I know these two things can be done with Gimp, but I haven't been able to figure out how to draw a line yet (without reading a book), and I have a great deal of trouble isolating images from a picture (I'm sure I'm doing it wrong/manually by erasing pixels, etc.) after trying out every option I can find in gimp, in the meantime my brother can easily do both in photoshop 4.0, and he doesn't even know what version of windows he's using, or how to access the internet without using the AOL interface (we have a persistent dsl connection).

Not meant as criticism. Just pointing out that Gimp still has usability issues because a non-technical user can easily figure out how to do things in Photoshop, and doing the same simple things in Gimp is very difficult in some cases. Working in these areas will help Gimp spread farther and faster, which is better for everyone, including Photoshop users because it will increase competitive and pricing pressure on Adobe.

Thanks to all the gimp contributors for their work to date, and I hope it continues getting better and better!

Re:Does this mean I'll be able to (0)

Anonymous Coward | more than 9 years ago | (#10880157)

Gimp 2.2 will introduce more features, including increasingly confusing menu systems, with even more nested submenus than before! Want to find a line tool? Good luck. Want to do something else? Yeah, you're fucked again. You'll still have easy access to all of the wonderful Script-Fu commands, however, as they are the only fucking thing you will ever find in the menus on a consistent basis!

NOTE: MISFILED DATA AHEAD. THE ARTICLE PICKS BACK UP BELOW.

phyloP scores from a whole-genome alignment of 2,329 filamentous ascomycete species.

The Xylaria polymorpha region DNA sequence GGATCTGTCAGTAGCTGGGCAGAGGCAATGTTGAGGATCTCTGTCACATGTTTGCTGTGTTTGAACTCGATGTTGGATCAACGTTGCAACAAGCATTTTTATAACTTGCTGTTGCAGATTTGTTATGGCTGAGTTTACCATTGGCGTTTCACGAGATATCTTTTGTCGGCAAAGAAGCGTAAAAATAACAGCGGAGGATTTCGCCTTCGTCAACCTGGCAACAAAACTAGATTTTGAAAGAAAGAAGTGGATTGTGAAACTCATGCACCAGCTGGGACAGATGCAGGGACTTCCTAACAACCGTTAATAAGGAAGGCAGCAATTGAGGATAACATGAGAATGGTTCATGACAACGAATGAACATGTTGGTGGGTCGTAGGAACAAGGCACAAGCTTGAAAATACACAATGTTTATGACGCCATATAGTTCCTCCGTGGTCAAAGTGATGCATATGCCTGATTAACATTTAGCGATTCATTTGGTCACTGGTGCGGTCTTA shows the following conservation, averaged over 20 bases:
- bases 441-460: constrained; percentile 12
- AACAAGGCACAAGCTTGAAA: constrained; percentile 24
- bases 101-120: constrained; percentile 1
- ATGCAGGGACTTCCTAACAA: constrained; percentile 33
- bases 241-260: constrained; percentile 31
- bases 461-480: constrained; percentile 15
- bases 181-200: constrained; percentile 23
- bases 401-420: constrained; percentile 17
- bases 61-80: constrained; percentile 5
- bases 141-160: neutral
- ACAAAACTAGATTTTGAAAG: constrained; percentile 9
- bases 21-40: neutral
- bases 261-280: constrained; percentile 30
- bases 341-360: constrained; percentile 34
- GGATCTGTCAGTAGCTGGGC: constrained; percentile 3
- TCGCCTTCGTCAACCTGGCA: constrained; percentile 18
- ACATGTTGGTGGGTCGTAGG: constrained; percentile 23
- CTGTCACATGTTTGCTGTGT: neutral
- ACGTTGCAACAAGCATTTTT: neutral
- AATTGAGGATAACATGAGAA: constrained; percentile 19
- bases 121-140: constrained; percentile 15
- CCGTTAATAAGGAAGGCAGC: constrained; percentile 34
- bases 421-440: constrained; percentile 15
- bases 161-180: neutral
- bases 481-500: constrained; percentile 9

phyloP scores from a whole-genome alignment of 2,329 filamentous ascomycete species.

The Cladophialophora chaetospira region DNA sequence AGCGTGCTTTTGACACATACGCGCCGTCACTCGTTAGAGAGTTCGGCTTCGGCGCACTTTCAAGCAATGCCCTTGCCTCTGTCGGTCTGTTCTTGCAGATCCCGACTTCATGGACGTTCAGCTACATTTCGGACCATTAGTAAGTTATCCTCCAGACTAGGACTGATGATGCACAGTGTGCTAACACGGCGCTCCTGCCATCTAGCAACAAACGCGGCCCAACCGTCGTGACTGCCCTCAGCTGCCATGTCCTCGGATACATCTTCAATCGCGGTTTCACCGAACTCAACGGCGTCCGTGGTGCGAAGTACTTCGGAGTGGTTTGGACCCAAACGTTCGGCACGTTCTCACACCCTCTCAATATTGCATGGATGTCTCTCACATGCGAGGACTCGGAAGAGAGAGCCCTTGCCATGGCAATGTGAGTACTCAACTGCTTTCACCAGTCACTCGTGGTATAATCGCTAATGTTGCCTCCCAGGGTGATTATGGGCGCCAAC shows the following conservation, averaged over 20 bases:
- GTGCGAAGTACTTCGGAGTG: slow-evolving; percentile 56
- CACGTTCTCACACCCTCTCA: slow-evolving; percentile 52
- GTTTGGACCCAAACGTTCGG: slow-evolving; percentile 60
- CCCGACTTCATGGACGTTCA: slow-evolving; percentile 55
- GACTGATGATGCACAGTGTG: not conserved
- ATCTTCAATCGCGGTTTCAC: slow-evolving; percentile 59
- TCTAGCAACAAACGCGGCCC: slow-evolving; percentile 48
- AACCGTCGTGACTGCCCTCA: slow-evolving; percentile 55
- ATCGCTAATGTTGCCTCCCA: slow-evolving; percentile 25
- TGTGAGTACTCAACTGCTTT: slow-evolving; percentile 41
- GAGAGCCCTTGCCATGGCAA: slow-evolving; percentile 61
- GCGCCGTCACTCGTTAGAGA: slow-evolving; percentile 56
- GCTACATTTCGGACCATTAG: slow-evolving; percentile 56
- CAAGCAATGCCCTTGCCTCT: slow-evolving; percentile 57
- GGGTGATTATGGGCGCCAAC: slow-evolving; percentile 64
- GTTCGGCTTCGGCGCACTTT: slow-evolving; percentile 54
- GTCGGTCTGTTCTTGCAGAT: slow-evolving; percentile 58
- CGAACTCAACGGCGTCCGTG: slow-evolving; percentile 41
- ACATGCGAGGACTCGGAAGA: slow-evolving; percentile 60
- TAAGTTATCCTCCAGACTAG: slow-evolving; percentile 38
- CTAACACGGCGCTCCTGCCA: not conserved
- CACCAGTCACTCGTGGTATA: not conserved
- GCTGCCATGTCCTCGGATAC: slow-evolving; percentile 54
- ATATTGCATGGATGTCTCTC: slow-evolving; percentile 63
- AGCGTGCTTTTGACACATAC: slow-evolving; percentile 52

You wanted more? You get more with Gimp - The GNU Insane Menu Project!

Re:Does this mean I'll be able to (3, Funny)

flatface (611167) | more than 9 years ago | (#10880181)

Step 1: Find your mouse. Step 2: Put your hand on your mouse. Step 3: Move your mouse across your mouse pad or desk until the cursor on your screen to where you want the line to start. Step 4: Press down the left mouse button. Let go. Step 5: Hold your shift button for the next 2 steps. Step 5: Move your cursor on your screen to where you want the line to end. Step 6: Press down the left mouse button. Let go. Step 7: Let go of the shift button.

Re:Does this mean I'll be able to (1)

flatface (611167) | more than 9 years ago | (#10880186)

Dammit, I knew I should have previewed. Someone should tell me how to post on Slashdot.

Step 1: Find your mouse.
Step 2: Put your hand on your mouse.
Step 3: Move your mouse across your mouse pad or desk until the cursor on your screen to where you want the line to start.
Step 4: Press down the left mouse button. Let go.
Step 5: Hold your shift button for the next 2 steps.
Step 5: Move your cursor on your screen to where you want the line to end.
Step 6: Press down the left mouse button. Let go.
Step 7: Let go of the shift button.